Houghton Mifflin Harcourt this week announced seven major changes, creating a 13-member executive leadership team under new president and CEO Jack Lynch, as the public company works to make improvements in student outcomes, and in its financials.
The team for the global publisher and content provider now includes two general managers of curriculum—one for core curriculum and the other for supplemental—as well as chief officers of learning, marketing, and information. Two of the seven changes in its executive leadership team are internal promotions.
The changes come as the company has undergone a 2017 organizational restructuring that resulted in $33 million in charges for the second quarter of the year, including severance and termination benefits of $14 million. As part of its second-quarter earnings report, company officials announced a net loss of $168 million in the first half of 2017.
That loss was 13 percent—or $26 million—less than the net loss of $194 million for the same quarter of 2016, according to the company.
Among those newly named to the key positions on curriculum are Jim O’Neill, the executive vice president and general manager of core curriculum, and Matthew Mugo Fields, the executive vice president and general manager of supplemental curriculum.
O’Neill worked most recently at Achieve3000, and previously at HMH, Pearson and National Geographic. Fields, who has in the past worked at McGraw-Hill Education, is founder of ed-tech startups Redbird Advanced Learning and GiftedandTalented.com.
Two of the executive leaders in new positions joined HMH as part of the company’s 2015 acquisition of Scholastic’s EdTech Business: Rose Else-Mitchell, in a new role as executive vice president and chief learning officer, will focus on the efficacy of HMH’s programs and services to drive student outcomes; and Amy Dunkin, who was named senior vice president and chief marketing officer.
The other executive appointments include Alejandro Reyes as senior vice president and chief people officer; Trish Torizzo, senior vice president and chief information officer, and Vicki Boyd, executive vice president and general manager for Heinemann, which is HMH’s professional development publishing arm. Under Boyd’s leadership, Heinemann will continue its mission of developing and growing teachers, the company said, a division that has had “12 straight years of growth.”
Lynch was named president and CEO in February, after leading Renaissance Learning since November 2012.
In the release about the new HMH team, Lynch said, “This group brings the right balance of K-12 teaching and learning experience and customer-centered innovation to the table to deepen HMH’s longstanding position as a leading core curriculum provider and to expand and diversify our portfolio in faster-growing segments within intervention, supplemental curriculum, and professional services.”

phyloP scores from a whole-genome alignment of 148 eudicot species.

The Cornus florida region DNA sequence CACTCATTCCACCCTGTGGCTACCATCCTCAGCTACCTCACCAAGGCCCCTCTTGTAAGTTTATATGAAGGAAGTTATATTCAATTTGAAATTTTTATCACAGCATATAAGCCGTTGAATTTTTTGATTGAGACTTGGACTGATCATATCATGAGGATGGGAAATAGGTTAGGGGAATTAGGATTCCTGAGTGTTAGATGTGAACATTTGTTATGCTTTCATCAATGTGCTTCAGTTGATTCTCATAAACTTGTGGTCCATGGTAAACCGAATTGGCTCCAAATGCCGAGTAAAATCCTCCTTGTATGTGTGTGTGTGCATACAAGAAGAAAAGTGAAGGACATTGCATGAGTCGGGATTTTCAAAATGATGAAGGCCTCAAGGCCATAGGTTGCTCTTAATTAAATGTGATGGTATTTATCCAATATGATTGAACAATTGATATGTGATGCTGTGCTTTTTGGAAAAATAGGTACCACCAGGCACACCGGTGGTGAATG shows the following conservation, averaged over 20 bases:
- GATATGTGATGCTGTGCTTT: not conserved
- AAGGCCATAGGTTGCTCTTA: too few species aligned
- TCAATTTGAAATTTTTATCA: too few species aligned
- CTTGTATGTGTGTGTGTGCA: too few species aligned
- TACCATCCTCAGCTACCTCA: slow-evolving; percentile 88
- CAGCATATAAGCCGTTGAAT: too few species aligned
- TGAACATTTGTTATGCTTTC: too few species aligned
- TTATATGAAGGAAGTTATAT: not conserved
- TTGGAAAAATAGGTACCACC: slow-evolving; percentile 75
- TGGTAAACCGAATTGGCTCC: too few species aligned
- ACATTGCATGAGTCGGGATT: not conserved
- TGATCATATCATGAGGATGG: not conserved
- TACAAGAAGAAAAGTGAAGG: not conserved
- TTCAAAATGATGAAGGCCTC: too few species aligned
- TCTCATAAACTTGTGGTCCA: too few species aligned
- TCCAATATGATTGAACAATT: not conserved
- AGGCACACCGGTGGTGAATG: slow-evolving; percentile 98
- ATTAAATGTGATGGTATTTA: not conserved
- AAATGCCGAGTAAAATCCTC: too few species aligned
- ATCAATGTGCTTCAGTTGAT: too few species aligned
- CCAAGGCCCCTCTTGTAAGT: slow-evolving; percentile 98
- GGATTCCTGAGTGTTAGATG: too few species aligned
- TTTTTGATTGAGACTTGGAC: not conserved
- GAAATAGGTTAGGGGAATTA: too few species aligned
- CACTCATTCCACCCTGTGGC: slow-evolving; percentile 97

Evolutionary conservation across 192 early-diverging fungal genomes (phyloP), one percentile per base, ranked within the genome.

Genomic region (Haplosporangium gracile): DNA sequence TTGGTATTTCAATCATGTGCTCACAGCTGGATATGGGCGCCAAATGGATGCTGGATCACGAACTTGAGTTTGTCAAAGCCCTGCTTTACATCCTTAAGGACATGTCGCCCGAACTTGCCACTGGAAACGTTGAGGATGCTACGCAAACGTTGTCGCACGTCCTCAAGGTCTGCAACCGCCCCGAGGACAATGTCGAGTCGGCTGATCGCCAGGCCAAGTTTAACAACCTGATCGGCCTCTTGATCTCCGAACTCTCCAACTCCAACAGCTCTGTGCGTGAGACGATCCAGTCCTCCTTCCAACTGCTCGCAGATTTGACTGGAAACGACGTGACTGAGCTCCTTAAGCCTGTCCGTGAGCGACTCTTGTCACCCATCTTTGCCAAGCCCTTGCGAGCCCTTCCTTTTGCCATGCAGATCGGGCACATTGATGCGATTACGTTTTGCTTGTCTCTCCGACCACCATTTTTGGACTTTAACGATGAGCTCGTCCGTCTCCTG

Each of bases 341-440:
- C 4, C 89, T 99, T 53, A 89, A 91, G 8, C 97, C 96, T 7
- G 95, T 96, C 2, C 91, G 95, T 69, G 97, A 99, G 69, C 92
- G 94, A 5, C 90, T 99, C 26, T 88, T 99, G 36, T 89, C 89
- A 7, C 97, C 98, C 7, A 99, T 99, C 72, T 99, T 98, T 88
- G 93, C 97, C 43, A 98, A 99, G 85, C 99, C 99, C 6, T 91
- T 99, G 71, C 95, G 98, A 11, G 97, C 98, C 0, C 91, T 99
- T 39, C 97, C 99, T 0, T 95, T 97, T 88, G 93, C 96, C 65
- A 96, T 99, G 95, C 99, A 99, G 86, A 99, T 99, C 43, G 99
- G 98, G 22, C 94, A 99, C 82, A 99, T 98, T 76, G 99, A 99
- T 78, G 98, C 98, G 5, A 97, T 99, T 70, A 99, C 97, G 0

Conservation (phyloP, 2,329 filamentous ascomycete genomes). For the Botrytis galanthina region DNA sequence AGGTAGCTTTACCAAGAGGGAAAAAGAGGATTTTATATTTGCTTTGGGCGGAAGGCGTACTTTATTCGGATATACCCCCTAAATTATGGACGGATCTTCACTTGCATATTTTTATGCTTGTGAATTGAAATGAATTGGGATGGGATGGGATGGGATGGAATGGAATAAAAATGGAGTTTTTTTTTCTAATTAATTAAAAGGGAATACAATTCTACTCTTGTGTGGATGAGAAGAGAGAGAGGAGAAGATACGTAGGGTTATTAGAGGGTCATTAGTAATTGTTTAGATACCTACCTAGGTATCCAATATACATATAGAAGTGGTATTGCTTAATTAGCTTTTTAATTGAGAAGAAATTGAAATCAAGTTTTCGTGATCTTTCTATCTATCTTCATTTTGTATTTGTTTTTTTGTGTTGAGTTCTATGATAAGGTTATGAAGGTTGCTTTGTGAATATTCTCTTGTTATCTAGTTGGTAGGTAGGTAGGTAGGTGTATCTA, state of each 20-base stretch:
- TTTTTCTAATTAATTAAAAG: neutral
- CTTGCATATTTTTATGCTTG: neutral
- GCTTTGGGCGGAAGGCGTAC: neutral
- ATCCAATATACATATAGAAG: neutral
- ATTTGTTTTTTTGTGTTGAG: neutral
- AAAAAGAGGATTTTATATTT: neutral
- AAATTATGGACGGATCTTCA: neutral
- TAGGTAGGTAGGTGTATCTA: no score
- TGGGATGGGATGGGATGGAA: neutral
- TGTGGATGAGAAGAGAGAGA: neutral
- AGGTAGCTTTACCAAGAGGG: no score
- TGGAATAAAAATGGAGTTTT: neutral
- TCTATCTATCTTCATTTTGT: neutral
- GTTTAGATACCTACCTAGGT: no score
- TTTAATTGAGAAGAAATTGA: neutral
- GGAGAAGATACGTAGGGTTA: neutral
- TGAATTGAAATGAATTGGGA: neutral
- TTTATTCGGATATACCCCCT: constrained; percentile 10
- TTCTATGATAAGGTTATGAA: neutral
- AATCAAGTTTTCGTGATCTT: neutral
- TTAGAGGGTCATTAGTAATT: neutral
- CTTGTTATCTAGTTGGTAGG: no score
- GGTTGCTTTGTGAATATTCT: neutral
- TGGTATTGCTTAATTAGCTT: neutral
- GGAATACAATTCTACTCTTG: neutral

Content Development Investments
Late last year, HMH said its failure to create new reading programs for California’s English/language arts adoption was a misstep contributing to its 3 to 4 percent loss of share in the domestic market.
This year, the company expects to invest between $140 million and $150 million in content development for next-generation curriculum products, which are launching in 2017 and next year ahead of large adoption opportunities, said Abbott on a second-quarter conference call in August.
Abbott also reported that higher commissions to HMH’s sales force, which had a strong performance in the second quarter, resulted in the company paying $7 million more in incentive compensation compared to the same period last year.
Asked how much of the company’s sales were digital, Abbott said it’s “north of 40 percent. While it’s a metric that HMH tracks, it’s not one that drives its overall strategy because the percentage can fluctuate by state, by year, and by subject, he added.
“We remain committed to our strategy of investing in our core K-12 basal offerings to take advantage of large opportunities in 2018 and beyond, as we approach the next cyclical peak in the market,” Abbott said, according to a transcript of the company’s second-quarter conference call from Seeking Alpha.
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- Renaissance Learning to Be Acquired for $1.1 Billion
- HMH Launches ‘Marketplace’ for Developers, Educators
- Houghton Mifflin Harcourt Goes Public